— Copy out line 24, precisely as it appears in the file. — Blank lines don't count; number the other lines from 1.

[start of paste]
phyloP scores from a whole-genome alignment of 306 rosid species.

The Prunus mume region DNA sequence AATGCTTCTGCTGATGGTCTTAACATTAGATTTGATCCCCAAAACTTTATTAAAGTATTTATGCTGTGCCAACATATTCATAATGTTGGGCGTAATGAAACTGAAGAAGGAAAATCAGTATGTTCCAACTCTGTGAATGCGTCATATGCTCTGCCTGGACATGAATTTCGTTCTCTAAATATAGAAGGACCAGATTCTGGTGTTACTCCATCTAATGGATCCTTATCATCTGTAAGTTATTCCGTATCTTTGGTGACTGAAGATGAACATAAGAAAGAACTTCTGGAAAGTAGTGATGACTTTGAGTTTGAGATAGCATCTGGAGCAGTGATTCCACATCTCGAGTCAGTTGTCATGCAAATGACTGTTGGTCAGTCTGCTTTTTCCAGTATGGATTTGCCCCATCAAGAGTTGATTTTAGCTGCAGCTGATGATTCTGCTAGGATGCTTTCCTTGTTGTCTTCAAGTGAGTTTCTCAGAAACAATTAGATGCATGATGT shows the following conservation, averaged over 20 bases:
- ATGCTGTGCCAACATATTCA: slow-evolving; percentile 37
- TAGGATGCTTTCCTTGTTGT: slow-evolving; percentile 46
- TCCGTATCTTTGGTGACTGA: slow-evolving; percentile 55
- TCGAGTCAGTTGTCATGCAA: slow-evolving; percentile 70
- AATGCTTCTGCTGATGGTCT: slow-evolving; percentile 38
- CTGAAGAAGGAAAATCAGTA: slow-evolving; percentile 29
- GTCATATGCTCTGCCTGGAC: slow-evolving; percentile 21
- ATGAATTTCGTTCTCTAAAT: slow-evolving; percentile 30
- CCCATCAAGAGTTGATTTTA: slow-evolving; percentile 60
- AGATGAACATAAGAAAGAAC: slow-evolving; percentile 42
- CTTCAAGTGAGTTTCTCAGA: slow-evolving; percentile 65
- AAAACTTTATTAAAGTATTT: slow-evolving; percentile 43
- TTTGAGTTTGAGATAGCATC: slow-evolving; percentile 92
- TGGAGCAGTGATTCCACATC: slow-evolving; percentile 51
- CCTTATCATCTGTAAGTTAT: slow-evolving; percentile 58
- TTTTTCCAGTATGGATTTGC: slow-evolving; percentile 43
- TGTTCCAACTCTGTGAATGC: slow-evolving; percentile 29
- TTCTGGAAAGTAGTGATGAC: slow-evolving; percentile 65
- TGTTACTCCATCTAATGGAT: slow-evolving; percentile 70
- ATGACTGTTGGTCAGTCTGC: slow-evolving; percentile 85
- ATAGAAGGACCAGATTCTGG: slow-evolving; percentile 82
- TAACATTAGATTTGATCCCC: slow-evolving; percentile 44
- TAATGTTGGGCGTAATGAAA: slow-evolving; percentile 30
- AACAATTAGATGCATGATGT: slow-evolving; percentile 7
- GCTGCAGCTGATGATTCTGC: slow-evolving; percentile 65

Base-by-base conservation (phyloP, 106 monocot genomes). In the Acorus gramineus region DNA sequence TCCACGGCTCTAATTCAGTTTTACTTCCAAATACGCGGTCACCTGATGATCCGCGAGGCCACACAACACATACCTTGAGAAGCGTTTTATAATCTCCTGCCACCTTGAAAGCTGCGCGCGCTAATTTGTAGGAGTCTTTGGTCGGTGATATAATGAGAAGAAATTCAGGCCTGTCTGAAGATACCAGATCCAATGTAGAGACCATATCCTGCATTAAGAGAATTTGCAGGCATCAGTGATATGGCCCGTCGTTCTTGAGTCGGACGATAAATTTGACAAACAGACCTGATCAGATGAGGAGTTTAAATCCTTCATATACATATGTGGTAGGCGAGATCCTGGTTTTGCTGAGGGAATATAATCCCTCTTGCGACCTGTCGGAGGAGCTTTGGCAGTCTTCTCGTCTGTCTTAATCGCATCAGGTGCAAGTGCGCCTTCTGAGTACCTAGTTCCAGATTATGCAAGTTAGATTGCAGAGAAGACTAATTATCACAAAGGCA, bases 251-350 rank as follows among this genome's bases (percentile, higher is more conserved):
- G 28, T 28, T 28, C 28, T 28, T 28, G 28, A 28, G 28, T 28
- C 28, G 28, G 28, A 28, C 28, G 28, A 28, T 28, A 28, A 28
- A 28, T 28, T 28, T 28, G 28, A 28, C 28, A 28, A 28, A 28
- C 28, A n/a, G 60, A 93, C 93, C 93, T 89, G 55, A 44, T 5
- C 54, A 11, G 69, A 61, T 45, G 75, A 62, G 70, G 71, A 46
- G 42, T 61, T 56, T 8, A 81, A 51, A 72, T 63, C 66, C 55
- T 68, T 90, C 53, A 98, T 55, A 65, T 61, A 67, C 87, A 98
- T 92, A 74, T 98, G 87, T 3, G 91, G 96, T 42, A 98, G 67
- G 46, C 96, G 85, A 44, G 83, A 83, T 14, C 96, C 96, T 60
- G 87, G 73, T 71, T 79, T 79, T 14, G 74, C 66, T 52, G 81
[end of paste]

- TAACATTAGATTTGATCCCC: slow-evolving; percentile 44